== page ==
Spoiler Level: Low
It's not easy to make a film that is both raggedly messy and predictably formulaic, but David O. Russell has accomplished it with Silver Linings Playbook, his new film starring Bradley Cooper and Jennifer Lawrence. With a dark, indy-drama setup that somehow resolves into a phony, crowd-pleasing romantic comedy, Silver Linings Playbook feels like a movie at war with itself. If I didn't know better, I'd say Russell had been handed this by-the-book Hollywood screenplay and decided on a lark to try to do something interesting with it: as it is, Russell wrote the screenplay too, so what we may be seeing is a director at war with himself. Whatever is going on here, however—despite some strong elements and performances—it doesn't completely work.
Bradley Cooper plays Pat, a Philadelphia high-school teacher, who has been diagnosed as bipolar following a violent altercation with his wife Nikki's lover. As the movie opens, Pat's mother (Jacki Weaver) has, against medical advice, signed Pat out of the mental health facility where he has spent the past eight months. Pat, who has lost his job, lost his home, and lost his wife, is nonetheless upbeat, determined to find the proverbial "silver lining," put the pieces of his life back together, and—most importantly—win back his wife.
The fact that Nikki has a restraining order against Pat is something of an inconvenience, until his married friends (John Ortiz and Julia Stiles) introduce him to a depressed young widow named Tiffany (Lawrence). Tiffany shows some interest in Pat—recognizing in him a fellow damaged spirit, apparently—but Pat's interest in Tiffany is that she is friends with Nikki, and can be therefore carry his messages to his one true love. Tiffany agrees to act as go-between, but only on the condition that Pat be her partner in a dance competition. (This is the kind of manipulative prid quo pro deal that only happens in the movies, and its use here is the first sign that Silver Linings Playbook is a much more contrived film than it seems.)
Obsessive love in the movies is romantic, but obsessive love in life is scary and creepy, and for most of Silver Linings Playbook, I thought—and hoped—that Russell's intention was to explore this reality, and clarify the very fine line that separates most romantic movie heroes from being psychopathic stalkers. Cooper is smartly cast for this purpose, and gives a fine performance: he's one of those handsome actors whose natural charm often seems to have a dangerous, unlikable edge to it, and Cooper employs those inherent contradictions in his own film presence well. Pat—with his manic, shallow regime of self-improvement in order to become worthy of his lost love—seems like a twisted, more realistically creepy and volatile version of so many of those Hollywood protagonists. Both his mother and his father (Robert De Niro)—a bookie and Philadelphia Eagles fanatic with more than a touch of OCD himself—are a little scared of him, which turns out to be justified as Pat's unmedicated obsession turns more and more erratic and occasionally violent. (A physical confrontation between Pat and his parents is one of the brutal scenes from which the movie never truly recovers.)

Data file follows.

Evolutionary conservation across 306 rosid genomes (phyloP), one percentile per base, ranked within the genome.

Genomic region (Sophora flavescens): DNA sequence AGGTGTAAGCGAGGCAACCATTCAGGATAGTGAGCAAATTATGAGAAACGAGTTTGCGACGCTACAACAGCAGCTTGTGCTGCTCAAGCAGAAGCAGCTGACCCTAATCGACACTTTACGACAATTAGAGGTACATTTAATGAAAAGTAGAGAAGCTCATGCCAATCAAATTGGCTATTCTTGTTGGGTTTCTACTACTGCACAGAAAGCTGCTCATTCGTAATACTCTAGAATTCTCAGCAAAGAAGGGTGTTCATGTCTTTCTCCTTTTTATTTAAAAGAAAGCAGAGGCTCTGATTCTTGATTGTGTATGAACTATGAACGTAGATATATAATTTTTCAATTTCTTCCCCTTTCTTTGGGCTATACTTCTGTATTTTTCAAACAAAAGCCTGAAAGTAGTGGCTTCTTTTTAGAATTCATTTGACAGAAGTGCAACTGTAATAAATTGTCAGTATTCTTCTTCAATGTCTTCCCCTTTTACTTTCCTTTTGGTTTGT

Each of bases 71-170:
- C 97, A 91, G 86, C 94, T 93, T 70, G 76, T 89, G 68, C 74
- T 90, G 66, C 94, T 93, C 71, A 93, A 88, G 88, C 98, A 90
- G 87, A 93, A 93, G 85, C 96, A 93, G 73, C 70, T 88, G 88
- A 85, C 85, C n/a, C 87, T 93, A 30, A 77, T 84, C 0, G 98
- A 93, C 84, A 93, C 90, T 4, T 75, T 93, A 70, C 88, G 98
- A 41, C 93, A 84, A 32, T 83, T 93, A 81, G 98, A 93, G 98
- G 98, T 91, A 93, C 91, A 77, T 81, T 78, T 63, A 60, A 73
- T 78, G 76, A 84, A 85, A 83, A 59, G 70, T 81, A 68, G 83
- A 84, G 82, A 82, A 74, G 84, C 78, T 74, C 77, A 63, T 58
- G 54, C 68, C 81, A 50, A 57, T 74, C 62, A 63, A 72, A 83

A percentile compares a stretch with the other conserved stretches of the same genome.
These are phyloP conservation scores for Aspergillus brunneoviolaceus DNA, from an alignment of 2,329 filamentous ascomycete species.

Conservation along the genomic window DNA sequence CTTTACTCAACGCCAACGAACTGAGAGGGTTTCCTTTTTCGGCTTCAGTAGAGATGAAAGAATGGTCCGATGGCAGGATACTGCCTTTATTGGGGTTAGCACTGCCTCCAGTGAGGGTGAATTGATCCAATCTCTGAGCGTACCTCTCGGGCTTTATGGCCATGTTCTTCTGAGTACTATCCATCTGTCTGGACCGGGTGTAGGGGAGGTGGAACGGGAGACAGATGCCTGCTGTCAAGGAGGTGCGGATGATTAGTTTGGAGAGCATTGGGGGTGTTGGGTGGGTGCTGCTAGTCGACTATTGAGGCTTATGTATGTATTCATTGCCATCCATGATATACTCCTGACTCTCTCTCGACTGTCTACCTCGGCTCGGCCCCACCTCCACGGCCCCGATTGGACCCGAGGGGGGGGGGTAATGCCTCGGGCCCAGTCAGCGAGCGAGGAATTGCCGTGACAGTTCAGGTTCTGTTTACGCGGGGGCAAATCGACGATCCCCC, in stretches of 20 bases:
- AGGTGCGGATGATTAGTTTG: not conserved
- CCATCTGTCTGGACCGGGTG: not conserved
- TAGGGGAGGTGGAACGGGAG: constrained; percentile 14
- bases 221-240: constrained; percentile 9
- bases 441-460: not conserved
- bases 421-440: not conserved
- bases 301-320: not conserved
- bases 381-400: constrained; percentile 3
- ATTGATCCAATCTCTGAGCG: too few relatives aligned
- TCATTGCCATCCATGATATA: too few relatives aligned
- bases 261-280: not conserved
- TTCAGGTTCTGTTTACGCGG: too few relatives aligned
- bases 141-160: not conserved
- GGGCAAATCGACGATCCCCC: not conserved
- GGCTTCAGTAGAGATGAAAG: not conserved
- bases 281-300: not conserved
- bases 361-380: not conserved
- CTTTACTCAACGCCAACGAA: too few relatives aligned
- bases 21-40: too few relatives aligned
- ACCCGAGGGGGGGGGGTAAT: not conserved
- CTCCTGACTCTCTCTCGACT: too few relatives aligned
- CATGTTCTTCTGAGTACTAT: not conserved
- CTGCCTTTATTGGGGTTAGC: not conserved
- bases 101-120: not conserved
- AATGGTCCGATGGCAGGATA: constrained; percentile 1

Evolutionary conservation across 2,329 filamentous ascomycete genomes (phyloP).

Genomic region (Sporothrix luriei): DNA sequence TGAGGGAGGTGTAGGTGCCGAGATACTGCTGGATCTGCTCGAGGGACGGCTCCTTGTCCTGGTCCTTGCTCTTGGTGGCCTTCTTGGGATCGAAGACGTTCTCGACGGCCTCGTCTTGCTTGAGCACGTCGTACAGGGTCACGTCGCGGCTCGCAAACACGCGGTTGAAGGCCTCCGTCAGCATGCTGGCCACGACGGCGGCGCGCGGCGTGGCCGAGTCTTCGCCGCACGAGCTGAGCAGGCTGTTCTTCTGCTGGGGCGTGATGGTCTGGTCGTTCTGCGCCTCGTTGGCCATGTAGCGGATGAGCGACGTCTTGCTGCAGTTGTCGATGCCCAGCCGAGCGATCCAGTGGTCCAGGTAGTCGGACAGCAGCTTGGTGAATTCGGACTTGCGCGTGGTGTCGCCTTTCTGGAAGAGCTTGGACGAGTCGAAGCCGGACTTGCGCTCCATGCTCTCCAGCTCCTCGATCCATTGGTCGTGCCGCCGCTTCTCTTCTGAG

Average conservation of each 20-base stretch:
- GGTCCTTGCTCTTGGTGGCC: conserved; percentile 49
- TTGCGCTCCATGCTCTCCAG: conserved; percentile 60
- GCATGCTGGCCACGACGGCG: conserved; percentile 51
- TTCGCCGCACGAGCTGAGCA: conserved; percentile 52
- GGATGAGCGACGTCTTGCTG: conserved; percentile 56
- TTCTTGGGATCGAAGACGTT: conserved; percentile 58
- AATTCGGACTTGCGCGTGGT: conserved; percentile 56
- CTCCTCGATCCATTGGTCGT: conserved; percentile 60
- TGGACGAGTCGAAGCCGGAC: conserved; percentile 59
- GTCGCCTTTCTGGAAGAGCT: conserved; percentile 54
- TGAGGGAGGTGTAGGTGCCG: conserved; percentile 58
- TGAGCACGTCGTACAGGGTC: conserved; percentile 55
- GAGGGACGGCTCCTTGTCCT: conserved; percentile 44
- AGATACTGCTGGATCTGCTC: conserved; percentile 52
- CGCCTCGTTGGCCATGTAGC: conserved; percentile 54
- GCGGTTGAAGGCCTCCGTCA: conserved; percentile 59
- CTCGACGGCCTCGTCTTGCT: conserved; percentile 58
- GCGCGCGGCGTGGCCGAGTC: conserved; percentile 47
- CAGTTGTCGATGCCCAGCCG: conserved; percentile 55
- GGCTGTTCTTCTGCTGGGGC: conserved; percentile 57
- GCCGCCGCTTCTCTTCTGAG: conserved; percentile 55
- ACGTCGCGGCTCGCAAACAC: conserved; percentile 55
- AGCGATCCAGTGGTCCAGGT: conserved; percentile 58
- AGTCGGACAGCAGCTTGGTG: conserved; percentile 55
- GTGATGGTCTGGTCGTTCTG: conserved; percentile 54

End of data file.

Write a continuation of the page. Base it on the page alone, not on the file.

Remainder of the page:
Likewise, Tiffany seems, at first, like a more troubled variation of the "manic pixie dream girl," who inserts herself into the hero's life and turns it right-side up by turning it upside down. Lawrence is a wonderful actress, and there's nothing wrong with her performance here, but her character is an underwritten, deeply problematic figure of male fantasy. (We learn, for example, that she reacted to the death of her husband by going through an ugly phase of bi-sexual nymphomania.) Lawrence does imbue Tiffany with some complexity and depth of emotion, but she's fighting against a script that wants to make her an all-powerful plot device, not a character.
And this is the problem with Silver Linings Playbook: the film seems at first like a dark reflection of a romantic comedy, but then, about halfway through, you realize, no, it actually is a romantic comedy. Pat isn't a satire of the redemptive romantic hero: he's just another example of one. Tiffany isn't meant as a dark commentary on manic pixie dream girls: she's just meant to be one. Suddenly the movie is hurtling towards the big dance competition that will solve all problems and give us a You've Got Mail type of happy ending, and you realize that Russell has put these very troubled characters on some very traditional narrative tracks, without ever dealing with how screwed up they really are. It's not so much that the film goes off the rails, as that it goes on them, without ever stopping to deal with the darkness and messiness it left behind.
Which is a shame, because there was an interesting movie to be had here, if Russell had had the courage of his convictions to make a romantic comedy about real people with real problems, a screwball comedy about real screw-ups. Instead, Silver Linings Playbook betrays itself, and betrays us with a bait-and-switch: it promises honesty but delivers hokum, wants to be mature but can only manage maudlin. Fittingly, it's a disastrously bipolar film, beginning in the depressive and ending in the manic: by the time its overly traditional ending comes, any happiness or romance to be found there seems like the worst kind of delusion.